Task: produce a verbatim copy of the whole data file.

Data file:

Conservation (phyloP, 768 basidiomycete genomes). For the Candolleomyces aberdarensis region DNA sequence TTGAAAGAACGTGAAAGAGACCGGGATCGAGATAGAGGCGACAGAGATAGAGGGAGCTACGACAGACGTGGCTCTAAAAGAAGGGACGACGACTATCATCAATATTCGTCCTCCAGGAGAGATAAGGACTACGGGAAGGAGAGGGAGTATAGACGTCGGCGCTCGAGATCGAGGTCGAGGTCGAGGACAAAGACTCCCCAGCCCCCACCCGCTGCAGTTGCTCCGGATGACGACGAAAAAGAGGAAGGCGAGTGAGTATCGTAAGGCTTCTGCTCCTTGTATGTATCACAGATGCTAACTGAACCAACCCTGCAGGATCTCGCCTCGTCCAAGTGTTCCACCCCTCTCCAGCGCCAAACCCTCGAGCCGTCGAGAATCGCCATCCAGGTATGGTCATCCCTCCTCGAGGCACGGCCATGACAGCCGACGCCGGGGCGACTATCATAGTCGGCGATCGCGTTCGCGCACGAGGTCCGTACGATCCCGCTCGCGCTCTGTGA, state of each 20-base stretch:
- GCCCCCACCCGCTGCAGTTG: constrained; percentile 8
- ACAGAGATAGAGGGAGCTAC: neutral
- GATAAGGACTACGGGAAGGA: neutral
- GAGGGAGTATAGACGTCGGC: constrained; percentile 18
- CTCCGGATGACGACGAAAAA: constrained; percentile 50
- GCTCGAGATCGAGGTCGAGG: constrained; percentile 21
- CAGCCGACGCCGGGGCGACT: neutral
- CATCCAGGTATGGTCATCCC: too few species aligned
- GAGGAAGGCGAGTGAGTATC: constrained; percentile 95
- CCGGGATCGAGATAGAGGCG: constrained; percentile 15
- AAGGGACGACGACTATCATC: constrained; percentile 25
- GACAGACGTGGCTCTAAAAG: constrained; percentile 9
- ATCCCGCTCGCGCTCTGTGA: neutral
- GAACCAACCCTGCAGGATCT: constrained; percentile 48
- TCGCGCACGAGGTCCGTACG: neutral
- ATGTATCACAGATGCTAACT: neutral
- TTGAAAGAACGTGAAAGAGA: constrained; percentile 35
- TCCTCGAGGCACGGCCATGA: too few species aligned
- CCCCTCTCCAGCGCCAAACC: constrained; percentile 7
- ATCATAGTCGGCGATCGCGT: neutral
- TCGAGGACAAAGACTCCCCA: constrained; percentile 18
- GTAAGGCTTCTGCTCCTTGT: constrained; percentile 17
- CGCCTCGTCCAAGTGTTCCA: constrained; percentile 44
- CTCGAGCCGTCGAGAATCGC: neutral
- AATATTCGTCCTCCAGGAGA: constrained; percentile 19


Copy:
Conservation (phyloP, 768 basidiomycete genomes). For the Candolleomyces aberdarensis region DNA sequence TTGAAAGAACGTGAAAGAGACCGGGATCGAGATAGAGGCGACAGAGATAGAGGGAGCTACGACAGACGTGGCTCTAAAAGAAGGGACGACGACTATCATCAATATTCGTCCTCCAGGAGAGATAAGGACTACGGGAAGGAGAGGGAGTATAGACGTCGGCGCTCGAGATCGAGGTCGAGGTCGAGGACAAAGACTCCCCAGCCCCCACCCGCTGCAGTTGCTCCGGATGACGACGAAAAAGAGGAAGGCGAGTGAGTATCGTAAGGCTTCTGCTCCTTGTATGTATCACAGATGCTAACTGAACCAACCCTGCAGGATCTCGCCTCGTCCAAGTGTTCCACCCCTCTCCAGCGCCAAACCCTCGAGCCGTCGAGAATCGCCATCCAGGTATGGTCATCCCTCCTCGAGGCACGGCCATGACAGCCGACGCCGGGGCGACTATCATAGTCGGCGATCGCGTTCGCGCACGAGGTCCGTACGATCCCGCTCGCGCTCTGTGA, state of each 20-base stretch:
- GCCCCCACCCGCTGCAGTTG: constrained; percentile 8
- ACAGAGATAGAGGGAGCTAC: neutral
- GATAAGGACTACGGGAAGGA: neutral
- GAGGGAGTATAGACGTCGGC: constrained; percentile 18
- CTCCGGATGACGACGAAAAA: constrained; percentile 50
- GCTCGAGATCGAGGTCGAGG: constrained; percentile 21
- CAGCCGACGCCGGGGCGACT: neutral
- CATCCAGGTATGGTCATCCC: too few species aligned
- GAGGAAGGCGAGTGAGTATC: constrained; percentile 95
- CCGGGATCGAGATAGAGGCG: constrained; percentile 15
- AAGGGACGACGACTATCATC: constrained; percentile 25
- GACAGACGTGGCTCTAAAAG: constrained; percentile 9
- ATCCCGCTCGCGCTCTGTGA: neutral
- GAACCAACCCTGCAGGATCT: constrained; percentile 48
- TCGCGCACGAGGTCCGTACG: neutral
- ATGTATCACAGATGCTAACT: neutral
- TTGAAAGAACGTGAAAGAGA: constrained; percentile 35
- TCCTCGAGGCACGGCCATGA: too few species aligned
- CCCCTCTCCAGCGCCAAACC: constrained; percentile 7
- ATCATAGTCGGCGATCGCGT: neutral
- TCGAGGACAAAGACTCCCCA: constrained; percentile 18
- GTAAGGCTTCTGCTCCTTGT: constrained; percentile 17
- CGCCTCGTCCAAGTGTTCCA: constrained; percentile 44
- CTCGAGCCGTCGAGAATCGC: neutral
- AATATTCGTCCTCCAGGAGA: constrained; percentile 19